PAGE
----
🤖 ChatGPT has been integrated into various apps like Discord, Slack, and Snapchat, but its most significant potential use may be as the foundation for a virtual personal assistant in GM’s cars. According to reports, GM is developing an in-car virtual assistant based on ChatGPT’s models that will integrate with Microsoft’s Azure OpenAI service. Unlike current chatbots, the GM virtual assistant will offer more than just simple voice commands and could even diagnose car issues and schedule appointments with repair shops.
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🐔 We are all in need of creative solutions to the problems of the economy. Could a chicken of your own be the answer to your inflation woes? Well. Business Insider says no. They note high food costs and medical bills as a couple items to put in the "Cons" category.
When we think of living intentionally, we may imagine a life of purpose, focus, and clarity. But what if the act of making art could help us achieve these same goals? In this article, we'll explore the intersection of intention and art, and how creating art can be a form of intentional living in and of itself.
One of the key ways that art can help us live more intentionally is by requiring us to be present and engaged in the moment. When we create art, we need to be fully immersed in the process, focusing on the task at hand and letting go of distractions and worries. This kind of mindfulness can be a powerful tool for cultivating mental and emotional clarity, and can help us to approach other aspects of our lives with greater presence and focus.
Creating art can also be a form of intentional living because it requires us to set clear intentions and make deliberate choices. From choosing materials and techniques to making compositional decisions and conveying meaning through our work, every step of the creative process involves intentional decision-making. By practicing this kind of intentionality in our art, we can develop the habit of making intentional choices in other areas of our lives as well.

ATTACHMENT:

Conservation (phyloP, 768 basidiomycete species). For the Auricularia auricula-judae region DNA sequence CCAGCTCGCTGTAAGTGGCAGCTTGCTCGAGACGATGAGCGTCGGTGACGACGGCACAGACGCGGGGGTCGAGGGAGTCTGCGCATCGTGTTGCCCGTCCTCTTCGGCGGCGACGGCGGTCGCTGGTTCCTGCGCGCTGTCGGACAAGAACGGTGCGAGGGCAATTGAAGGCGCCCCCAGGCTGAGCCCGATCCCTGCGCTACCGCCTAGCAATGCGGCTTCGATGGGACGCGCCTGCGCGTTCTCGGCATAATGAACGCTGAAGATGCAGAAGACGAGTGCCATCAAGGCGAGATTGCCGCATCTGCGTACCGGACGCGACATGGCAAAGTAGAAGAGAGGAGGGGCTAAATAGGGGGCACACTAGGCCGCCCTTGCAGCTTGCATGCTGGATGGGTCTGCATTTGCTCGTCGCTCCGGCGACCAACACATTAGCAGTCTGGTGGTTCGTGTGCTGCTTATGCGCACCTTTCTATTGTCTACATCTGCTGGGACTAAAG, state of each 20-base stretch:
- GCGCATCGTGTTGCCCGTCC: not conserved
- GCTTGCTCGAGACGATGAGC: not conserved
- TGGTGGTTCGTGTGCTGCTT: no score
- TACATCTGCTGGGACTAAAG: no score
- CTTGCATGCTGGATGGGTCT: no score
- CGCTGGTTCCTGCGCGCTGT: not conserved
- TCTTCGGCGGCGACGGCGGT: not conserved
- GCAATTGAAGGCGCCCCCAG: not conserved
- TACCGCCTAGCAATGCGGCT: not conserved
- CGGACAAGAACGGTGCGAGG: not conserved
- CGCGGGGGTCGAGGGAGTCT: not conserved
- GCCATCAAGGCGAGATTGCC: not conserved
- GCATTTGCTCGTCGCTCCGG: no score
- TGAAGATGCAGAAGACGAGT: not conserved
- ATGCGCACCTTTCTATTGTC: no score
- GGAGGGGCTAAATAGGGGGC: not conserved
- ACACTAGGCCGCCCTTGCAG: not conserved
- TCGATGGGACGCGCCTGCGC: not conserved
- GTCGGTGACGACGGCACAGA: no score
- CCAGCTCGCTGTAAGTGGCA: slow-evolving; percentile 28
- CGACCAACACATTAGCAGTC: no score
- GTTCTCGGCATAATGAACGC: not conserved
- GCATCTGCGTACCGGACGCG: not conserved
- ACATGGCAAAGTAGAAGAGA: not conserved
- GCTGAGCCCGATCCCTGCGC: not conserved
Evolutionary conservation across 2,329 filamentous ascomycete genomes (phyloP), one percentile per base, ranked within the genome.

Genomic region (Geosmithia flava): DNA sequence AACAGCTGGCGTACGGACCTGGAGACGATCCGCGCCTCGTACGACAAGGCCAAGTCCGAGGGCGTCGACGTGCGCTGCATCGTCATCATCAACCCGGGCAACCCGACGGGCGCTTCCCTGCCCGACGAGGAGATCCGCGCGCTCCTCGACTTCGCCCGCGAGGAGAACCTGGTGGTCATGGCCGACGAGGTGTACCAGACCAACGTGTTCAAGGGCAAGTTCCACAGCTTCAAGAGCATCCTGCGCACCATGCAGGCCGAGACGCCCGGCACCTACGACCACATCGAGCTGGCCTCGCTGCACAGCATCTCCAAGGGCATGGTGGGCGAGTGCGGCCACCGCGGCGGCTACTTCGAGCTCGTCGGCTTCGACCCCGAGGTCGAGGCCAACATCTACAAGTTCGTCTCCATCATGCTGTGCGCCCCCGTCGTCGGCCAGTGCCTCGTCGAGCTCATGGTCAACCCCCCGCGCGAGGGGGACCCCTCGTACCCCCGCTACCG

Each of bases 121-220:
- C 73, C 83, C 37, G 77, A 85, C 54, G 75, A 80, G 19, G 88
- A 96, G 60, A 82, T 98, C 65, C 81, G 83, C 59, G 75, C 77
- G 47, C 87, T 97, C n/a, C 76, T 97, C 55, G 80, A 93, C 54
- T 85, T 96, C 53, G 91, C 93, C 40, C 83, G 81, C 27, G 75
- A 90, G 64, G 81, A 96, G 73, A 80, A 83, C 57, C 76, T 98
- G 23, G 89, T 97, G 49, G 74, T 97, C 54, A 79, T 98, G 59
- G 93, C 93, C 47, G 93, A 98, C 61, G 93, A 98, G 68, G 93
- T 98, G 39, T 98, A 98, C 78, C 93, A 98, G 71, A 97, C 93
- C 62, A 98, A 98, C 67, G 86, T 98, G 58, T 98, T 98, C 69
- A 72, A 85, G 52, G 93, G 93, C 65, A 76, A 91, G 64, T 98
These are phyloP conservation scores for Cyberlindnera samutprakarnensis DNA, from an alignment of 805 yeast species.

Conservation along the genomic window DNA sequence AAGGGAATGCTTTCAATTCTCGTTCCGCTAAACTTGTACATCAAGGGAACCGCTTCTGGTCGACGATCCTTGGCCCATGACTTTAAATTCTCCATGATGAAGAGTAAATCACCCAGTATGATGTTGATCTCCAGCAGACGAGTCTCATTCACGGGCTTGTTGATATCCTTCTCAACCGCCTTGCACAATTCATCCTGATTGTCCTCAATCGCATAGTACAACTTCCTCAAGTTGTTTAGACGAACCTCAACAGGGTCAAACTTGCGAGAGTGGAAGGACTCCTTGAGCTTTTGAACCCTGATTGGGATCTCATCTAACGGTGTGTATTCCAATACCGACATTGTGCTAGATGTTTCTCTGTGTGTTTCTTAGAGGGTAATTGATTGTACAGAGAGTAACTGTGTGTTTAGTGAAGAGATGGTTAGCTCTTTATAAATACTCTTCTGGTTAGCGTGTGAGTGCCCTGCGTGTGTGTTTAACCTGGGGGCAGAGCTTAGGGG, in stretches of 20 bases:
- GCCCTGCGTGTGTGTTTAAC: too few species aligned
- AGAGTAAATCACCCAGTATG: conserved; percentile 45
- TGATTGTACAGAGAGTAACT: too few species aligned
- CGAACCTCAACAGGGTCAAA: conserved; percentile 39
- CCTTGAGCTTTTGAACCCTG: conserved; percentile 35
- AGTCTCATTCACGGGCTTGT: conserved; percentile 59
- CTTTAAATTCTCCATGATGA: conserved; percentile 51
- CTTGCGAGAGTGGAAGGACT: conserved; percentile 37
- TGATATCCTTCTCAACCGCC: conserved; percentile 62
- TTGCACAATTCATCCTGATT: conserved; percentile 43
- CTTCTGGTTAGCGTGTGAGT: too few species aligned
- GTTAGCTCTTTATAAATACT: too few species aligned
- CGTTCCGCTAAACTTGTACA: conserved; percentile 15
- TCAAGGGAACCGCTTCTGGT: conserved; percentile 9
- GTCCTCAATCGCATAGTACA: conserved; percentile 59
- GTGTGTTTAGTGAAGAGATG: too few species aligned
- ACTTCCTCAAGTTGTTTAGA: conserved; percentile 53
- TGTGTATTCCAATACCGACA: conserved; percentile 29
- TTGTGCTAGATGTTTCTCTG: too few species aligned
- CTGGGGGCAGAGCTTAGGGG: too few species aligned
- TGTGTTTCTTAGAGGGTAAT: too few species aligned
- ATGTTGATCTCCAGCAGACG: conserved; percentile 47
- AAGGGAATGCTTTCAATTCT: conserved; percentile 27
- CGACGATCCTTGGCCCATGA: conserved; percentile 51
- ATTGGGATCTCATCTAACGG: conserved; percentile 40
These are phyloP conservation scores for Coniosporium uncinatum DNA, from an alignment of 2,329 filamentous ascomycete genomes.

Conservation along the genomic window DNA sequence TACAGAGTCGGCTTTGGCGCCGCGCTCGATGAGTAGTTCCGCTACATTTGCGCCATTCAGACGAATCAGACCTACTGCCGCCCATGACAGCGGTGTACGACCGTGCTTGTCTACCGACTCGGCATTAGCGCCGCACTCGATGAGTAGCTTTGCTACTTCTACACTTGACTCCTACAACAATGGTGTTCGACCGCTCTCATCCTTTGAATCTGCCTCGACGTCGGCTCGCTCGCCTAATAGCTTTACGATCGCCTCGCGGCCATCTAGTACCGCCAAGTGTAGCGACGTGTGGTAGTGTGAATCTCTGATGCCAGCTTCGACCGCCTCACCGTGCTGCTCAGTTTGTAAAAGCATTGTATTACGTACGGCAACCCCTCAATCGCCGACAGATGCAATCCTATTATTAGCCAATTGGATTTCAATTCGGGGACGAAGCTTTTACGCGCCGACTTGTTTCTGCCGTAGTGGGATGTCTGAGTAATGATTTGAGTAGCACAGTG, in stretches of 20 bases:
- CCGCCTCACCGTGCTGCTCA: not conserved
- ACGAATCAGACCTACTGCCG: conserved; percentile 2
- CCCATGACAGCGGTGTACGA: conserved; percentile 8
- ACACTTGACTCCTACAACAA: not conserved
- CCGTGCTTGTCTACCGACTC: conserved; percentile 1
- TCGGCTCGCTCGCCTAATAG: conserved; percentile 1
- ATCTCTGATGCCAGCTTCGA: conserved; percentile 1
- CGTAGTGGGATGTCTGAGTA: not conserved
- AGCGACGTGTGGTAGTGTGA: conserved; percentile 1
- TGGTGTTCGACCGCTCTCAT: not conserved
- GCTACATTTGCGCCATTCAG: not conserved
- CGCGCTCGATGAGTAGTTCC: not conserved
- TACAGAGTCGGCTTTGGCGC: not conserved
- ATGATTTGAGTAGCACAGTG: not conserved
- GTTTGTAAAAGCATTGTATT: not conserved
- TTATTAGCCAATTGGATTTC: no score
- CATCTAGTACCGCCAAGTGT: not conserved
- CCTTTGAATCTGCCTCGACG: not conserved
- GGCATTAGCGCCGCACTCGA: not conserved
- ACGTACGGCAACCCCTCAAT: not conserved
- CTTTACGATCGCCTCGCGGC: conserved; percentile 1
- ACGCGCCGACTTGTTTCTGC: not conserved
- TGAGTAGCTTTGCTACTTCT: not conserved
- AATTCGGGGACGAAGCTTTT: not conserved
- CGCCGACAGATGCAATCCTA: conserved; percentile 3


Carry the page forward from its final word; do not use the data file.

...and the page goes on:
Another way that art can help us live more intentionally is by serving as a tool for self-reflection and personal growth. When we create art, we are often tapping into our own experiences, beliefs, and values, and using our work as a way to process and explore these aspects of ourselves. This kind of introspection can help us to gain greater self-awareness and develop a clearer sense of our own priorities and values, which in turn can inform our choices and actions in other areas of our lives.
Art can help us live more intentionally by giving us a sense of purpose and meaning. When we create art, we are often driven by a desire to express ourselves, to communicate something important to others, or simply to explore the world around us in a meaningful way. This sense of purpose and connection to something larger than ourselves can help us to approach other aspects of our lives with greater meaning and intention, and can provide us with a sense of fulfillment and satisfaction that goes beyond the act of creating art itself.
The intersection of intention and art is a rich and fertile ground for personal growth and creative expression. By engaging in the intentional act of creating art, we can cultivate greater presence, focus, and clarity, develop the habit of making intentional choices, gain self-awareness and insight, and find greater purpose and meaning in our lives. Whether you consider yourself an artist or not, exploring this intersection can be a powerful tool for living more intentionally and creating a life of purpose and fulfillment.
That's it for today.
Have a great day,
and don't forget, you've got the spark you need inside you.
Thanks for reading, and don't forget to spread the spark to a friend!
"Creativity is contagious, pass it on." - Albert Einstein